Three women with unborn babies among 11 mothers killed in attack on Kabul maternity hospital
20 May 2020, 22:34 | Updated: 21 May 2020, 02:06
Three women in the delivery room with their unborn babies were among 11 mothers killed in an attack on a maternity hospital in Kabul last week, a charity has said.
Médecins Sans Frontières (MSF) has accused gunmen of intentionally targeting mothers in the assault on 12 May that also left two young boys and a midwife dead.
In total, 24 people were killed and at least 20 more wounded, including five mothers and two new-born babies.
"I went back the day after the attack and what I saw in the maternity demonstrates it was a systematic shooting of the mothers," said Frederic Bonnot, MSF's head of programmes in Afghanistan.
"It was methodical. Walls sprayed with bullets, blood on the floor in the rooms, vehicles burnt out and windows shot through."
The targeting of a maternity hospital marked a brutal, new depth of horror, even for a country that has known little but war for the past four decades.
No one has yet claimed responsibility for the attack.
The Taliban denied involvement, though suspicion remains, while there have also been reports it was carried out by militants linked to Islamic State.
It comes at a time of spiralling bloodshed even after the United States attempted to set the scene for reconciliation by signing a peace deal with the Taliban earlier this year.
MSF said a total of 26 mothers had been at the Dasht-e-Barchi hospital when an as-yet unknown number of gunmen launched their assault at about 10am.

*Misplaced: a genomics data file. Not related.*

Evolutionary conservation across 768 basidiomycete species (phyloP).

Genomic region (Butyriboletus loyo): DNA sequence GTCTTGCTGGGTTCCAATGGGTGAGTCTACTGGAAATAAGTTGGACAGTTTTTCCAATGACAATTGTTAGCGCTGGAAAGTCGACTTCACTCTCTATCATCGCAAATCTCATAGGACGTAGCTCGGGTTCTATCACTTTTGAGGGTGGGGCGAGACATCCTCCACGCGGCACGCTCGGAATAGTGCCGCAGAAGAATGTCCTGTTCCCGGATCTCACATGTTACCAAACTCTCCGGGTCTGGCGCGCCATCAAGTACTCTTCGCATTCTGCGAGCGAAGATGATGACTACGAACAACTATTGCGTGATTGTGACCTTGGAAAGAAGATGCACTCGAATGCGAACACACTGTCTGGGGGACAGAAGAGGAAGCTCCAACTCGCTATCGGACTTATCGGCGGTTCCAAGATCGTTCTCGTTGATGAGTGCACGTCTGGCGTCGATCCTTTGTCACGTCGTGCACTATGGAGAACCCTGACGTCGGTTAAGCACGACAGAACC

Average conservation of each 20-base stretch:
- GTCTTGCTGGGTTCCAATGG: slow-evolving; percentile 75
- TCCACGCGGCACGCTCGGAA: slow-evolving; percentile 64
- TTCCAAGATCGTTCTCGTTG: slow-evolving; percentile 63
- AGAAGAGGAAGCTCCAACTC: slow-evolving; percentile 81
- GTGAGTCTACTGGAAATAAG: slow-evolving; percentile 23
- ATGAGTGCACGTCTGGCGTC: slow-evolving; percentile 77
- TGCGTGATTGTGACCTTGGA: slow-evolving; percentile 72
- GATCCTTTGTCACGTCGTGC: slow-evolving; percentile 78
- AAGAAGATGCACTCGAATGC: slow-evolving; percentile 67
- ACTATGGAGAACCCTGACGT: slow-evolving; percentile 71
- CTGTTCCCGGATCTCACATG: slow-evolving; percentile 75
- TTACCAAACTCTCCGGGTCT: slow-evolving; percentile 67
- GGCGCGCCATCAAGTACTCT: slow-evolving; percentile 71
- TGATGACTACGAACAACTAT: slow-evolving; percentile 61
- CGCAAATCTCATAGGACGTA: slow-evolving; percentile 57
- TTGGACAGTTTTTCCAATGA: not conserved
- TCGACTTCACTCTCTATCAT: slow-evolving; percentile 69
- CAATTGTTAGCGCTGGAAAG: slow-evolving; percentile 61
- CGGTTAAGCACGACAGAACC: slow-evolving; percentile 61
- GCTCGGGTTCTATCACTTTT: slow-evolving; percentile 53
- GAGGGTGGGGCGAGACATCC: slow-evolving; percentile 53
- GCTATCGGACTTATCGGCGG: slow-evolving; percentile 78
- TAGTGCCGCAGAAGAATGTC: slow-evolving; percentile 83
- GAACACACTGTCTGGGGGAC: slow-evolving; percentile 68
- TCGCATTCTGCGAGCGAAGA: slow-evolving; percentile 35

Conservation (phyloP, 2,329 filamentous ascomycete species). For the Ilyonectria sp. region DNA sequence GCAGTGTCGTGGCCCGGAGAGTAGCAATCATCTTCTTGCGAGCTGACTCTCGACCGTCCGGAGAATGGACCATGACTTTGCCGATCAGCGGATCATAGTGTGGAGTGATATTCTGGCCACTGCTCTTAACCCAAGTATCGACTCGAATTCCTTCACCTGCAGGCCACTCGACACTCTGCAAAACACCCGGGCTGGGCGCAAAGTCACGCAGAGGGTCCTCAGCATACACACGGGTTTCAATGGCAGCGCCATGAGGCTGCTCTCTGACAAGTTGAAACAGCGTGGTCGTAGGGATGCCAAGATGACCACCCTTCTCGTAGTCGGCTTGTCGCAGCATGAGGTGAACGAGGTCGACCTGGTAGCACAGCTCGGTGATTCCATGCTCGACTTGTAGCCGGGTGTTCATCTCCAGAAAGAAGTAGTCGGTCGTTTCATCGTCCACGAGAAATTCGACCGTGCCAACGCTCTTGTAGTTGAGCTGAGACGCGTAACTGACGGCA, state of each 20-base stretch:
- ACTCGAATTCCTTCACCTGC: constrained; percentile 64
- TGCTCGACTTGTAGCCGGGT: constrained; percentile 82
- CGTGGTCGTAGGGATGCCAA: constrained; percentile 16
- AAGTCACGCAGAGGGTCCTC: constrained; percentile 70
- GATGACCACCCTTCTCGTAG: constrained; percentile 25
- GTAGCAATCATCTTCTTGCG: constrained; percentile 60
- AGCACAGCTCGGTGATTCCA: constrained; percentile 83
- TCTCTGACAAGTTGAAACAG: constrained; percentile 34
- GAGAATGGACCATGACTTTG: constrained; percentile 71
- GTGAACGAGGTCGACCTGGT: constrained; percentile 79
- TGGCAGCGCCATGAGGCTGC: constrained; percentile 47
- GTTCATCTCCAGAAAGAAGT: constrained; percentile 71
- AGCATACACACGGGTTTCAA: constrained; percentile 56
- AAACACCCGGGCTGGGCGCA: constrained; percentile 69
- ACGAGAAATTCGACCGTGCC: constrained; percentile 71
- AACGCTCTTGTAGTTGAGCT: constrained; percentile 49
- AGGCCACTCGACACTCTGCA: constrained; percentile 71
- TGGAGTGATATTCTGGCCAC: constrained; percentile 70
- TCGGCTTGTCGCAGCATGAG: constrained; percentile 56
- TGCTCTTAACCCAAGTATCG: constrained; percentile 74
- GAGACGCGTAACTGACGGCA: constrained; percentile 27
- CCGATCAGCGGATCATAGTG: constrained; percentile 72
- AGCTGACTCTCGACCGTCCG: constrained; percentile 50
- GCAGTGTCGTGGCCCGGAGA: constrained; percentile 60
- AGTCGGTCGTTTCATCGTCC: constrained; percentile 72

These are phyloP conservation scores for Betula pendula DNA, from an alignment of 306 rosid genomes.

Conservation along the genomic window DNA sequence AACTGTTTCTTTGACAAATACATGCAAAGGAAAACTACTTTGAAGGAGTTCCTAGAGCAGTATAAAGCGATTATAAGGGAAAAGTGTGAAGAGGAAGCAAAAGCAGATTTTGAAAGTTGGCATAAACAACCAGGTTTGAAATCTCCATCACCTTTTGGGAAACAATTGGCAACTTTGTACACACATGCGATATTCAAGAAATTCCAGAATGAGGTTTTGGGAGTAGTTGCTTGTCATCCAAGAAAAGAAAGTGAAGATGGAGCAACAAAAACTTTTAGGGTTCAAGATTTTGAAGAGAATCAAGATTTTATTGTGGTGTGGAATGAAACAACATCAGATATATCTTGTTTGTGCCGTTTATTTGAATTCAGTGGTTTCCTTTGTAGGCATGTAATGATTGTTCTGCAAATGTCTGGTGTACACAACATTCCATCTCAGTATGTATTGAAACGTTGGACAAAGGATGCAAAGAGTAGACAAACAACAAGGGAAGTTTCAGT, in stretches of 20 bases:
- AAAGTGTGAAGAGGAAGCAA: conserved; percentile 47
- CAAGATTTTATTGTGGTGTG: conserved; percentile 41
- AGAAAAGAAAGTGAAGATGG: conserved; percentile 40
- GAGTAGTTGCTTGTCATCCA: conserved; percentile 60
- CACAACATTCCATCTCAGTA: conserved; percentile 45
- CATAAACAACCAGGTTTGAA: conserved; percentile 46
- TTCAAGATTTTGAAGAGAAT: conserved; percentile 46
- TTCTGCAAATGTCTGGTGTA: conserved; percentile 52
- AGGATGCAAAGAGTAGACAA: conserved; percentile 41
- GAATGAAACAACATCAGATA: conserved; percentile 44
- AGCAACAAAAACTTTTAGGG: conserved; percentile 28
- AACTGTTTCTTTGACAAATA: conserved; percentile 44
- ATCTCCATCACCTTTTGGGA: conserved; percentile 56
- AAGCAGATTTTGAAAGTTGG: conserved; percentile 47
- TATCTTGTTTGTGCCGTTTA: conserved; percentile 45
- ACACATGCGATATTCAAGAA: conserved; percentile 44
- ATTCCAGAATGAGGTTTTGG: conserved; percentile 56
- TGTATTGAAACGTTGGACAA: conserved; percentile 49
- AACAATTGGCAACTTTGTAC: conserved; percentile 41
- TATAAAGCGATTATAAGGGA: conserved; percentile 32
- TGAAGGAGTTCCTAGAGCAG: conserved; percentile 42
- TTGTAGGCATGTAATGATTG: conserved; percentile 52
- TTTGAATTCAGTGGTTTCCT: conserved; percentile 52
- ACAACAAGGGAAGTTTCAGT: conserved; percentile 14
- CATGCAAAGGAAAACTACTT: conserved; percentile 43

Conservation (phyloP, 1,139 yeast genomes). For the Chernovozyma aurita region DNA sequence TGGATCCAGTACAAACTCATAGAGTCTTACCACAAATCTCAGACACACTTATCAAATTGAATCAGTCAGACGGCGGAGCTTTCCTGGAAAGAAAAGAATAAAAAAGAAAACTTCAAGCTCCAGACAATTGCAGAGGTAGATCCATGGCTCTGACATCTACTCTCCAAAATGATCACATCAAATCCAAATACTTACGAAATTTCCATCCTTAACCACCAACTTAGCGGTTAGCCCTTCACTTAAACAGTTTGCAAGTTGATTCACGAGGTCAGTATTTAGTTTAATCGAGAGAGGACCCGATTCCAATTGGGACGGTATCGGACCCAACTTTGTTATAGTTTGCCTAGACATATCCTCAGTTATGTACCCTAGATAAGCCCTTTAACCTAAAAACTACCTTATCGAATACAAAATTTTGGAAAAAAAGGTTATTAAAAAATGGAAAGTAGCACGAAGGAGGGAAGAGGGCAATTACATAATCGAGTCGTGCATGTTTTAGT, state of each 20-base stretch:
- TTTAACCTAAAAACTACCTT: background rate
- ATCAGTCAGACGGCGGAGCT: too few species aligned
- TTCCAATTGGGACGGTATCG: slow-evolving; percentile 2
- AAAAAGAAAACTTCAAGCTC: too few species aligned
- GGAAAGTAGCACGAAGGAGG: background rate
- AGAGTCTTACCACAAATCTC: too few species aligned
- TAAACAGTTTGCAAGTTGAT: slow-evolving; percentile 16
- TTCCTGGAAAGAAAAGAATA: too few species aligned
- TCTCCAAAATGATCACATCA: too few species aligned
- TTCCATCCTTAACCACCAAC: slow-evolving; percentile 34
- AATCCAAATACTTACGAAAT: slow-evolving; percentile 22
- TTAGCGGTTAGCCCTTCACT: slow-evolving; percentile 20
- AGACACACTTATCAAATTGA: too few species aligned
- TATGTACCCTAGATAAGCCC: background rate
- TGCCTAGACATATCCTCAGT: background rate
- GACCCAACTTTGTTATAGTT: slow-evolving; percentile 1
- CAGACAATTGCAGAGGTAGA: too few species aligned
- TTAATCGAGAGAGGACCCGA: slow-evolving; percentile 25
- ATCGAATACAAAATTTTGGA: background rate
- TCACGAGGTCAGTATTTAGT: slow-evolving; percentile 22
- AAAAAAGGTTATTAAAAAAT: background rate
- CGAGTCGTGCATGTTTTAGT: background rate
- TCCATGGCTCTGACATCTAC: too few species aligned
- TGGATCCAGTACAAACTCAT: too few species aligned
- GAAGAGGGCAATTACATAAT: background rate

Ten of the women were able to find shelter.
The attackers could have targeted other parts of the facility, but witnesses said they went straight to the maternity ward, which is supported by the international charity.
"What ensued was four hours of hell - that is how long the attack lasted, while patients and staff alike looked for shelter," said Mr Bonnot.
A number of people were able to shelter inside a safe room.
"During the attack, from the safe room, we heard shooting everywhere and explosions too," Mr Bonnot said.
"It's shocking. We know this area has suffered attacks in the past, but no one could believe they would attack a maternity ward. They came to kill the mothers. This country is sadly used to seeing horrific events. But what happened on Tuesday is beyond words."
There were over 100 MSF staff working in the hospital at the time of the attack, including a small number of foreign personnel.